26th November Tuesday
The members of the Chamber of Commerce presented to Mr. Hugh Hornby Birley and Mr. George William Wood, their first and second presidents, two splendid silver tureens, weighing 240 ounces each, as tokens of respect for their valuable services. Among the guests were the Earl of Kerry and Lord Molyneux. November 26.(7)

Mr. John Ralston, of Brazennose Street, died November. He was an artist of considerable talent, as many of his latter paintings will testify.(7)

23rd December Monday
Rev. W. Manning Walker died, at Manchester, 23rd December. He was born at Yarmouth 16th February, 1784, and was a Dissenting ministerófirst Unitarian, then Independentó at Preston from 1802 to 1821. In 1822 he was appointed chaplain of Rusholme Road Cemetery, a position which he retained until his death. Several of his sermons were printed.(7)

31st December Tuesday
Manchester was visited with a tremendous storm of wind, which did great damage in various parts of the town. The high chimney at Mr. Langleyís works, Sandywell, Salford, was blown down. December 31.(7)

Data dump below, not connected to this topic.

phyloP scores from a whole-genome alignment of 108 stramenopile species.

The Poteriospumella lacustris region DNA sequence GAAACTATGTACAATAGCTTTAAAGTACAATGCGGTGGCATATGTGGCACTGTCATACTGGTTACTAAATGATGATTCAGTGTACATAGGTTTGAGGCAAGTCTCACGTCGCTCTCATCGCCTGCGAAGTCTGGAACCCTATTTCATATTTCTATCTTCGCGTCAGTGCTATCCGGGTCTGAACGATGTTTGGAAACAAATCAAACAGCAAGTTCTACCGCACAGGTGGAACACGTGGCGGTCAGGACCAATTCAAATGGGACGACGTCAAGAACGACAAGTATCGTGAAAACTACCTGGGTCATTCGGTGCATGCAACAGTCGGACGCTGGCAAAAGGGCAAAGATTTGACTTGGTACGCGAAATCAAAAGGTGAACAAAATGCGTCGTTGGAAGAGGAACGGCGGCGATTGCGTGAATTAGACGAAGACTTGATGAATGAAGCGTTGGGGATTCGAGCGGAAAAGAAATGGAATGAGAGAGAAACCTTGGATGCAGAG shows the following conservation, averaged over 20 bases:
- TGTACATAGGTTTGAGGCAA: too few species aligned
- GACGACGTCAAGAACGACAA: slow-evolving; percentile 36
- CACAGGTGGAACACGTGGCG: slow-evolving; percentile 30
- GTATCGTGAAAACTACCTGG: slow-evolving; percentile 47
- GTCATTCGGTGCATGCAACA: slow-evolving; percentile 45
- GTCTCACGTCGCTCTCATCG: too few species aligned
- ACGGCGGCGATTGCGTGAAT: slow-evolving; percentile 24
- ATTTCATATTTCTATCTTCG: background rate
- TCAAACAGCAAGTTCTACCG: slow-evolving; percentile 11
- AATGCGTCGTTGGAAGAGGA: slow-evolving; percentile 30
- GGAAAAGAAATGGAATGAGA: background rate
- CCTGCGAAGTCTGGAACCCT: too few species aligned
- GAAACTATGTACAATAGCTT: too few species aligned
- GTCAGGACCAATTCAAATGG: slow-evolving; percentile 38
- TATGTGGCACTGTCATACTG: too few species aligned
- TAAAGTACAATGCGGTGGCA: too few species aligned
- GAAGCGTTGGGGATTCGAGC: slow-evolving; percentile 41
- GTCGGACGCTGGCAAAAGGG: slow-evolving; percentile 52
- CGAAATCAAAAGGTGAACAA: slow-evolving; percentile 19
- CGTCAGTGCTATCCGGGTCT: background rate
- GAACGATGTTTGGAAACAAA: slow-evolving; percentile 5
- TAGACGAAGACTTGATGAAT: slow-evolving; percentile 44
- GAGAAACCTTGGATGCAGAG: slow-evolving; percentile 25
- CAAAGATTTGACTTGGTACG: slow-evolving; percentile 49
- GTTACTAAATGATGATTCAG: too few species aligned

Mr. Charles Henry Wheeler died at Winchester. He was born in 1800, and at an early age showed literary ability. He wrote A Sketch of the Rev. Josiah Streamlet (Joshua Brooks) for Blackwoodís Magazine, 1821, and contributed other articles to that periodical. (Manchester School Register, vol. iii, pp.52, 290.)(7)

The improvement of Huntís Bank commenced. Palatine Stables opened, March, 1837. The road opened, June 5, 1838. Gateway to Chethamís Hospital finished, April, 1839, and the road completed, September 21, 1839.(7)

The Rev. Richard Parkinson appointed a fellow of the Collegiate Church, in place of Rev. John Clowes.(7)

The value of land in various parts of the town may be estimated from the fact that the Improvement Committee of Manchester paid for 222 yards of land in the Parsonage, £444; for 55 yards 4 inches in Lower Mosley Street, £82 10s.; for 7 yards 32 inches in Great Ancoats Street, £10, and another plot of 45Ĺ yards, £45 10s.; for 174 yards in Little Peter Street, £59 8s.; for 9 yards 16 inches in Pool Fold, £50; for 7 yards in Fountain Street, £30; for 21 square feet in Spring Gardens, £100.(7)

The import of cotton wool was 303,656,837lb.; and the duty £473,011.(7)

The Manchester Statistical Society was established.(7)